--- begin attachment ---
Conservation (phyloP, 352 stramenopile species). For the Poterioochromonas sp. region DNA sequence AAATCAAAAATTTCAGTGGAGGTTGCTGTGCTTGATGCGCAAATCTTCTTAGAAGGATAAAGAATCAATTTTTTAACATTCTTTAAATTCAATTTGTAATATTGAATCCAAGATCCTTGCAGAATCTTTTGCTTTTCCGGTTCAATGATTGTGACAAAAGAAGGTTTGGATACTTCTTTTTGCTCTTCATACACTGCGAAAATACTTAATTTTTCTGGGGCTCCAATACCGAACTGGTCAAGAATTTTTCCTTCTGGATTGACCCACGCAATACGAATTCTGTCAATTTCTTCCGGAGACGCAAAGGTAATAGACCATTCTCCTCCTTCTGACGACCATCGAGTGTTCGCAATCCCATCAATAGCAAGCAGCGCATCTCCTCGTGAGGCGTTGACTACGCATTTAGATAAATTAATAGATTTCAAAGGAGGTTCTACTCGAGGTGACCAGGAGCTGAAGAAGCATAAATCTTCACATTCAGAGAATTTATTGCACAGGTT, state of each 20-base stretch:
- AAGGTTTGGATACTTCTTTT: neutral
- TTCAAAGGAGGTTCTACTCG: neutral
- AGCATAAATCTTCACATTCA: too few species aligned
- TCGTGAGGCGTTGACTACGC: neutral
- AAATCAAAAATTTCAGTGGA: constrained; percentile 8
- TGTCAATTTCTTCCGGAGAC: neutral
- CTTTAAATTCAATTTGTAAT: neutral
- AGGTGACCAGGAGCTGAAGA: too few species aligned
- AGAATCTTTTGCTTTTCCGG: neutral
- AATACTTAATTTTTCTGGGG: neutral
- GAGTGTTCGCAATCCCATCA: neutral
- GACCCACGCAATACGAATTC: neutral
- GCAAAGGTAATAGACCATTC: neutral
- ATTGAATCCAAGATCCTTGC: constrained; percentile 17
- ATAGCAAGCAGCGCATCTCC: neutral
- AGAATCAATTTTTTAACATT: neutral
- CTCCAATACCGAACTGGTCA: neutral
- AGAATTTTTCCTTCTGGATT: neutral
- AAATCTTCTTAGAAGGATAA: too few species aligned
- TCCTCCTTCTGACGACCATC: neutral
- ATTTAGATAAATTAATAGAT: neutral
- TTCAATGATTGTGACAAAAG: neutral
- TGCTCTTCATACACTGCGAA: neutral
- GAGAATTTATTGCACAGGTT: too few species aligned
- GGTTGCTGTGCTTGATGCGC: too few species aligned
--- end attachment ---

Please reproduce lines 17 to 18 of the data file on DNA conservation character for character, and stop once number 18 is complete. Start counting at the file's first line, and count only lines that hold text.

- AGAATCAATTTTTTAACATT: neutral
- CTCCAATACCGAACTGGTCA: neutral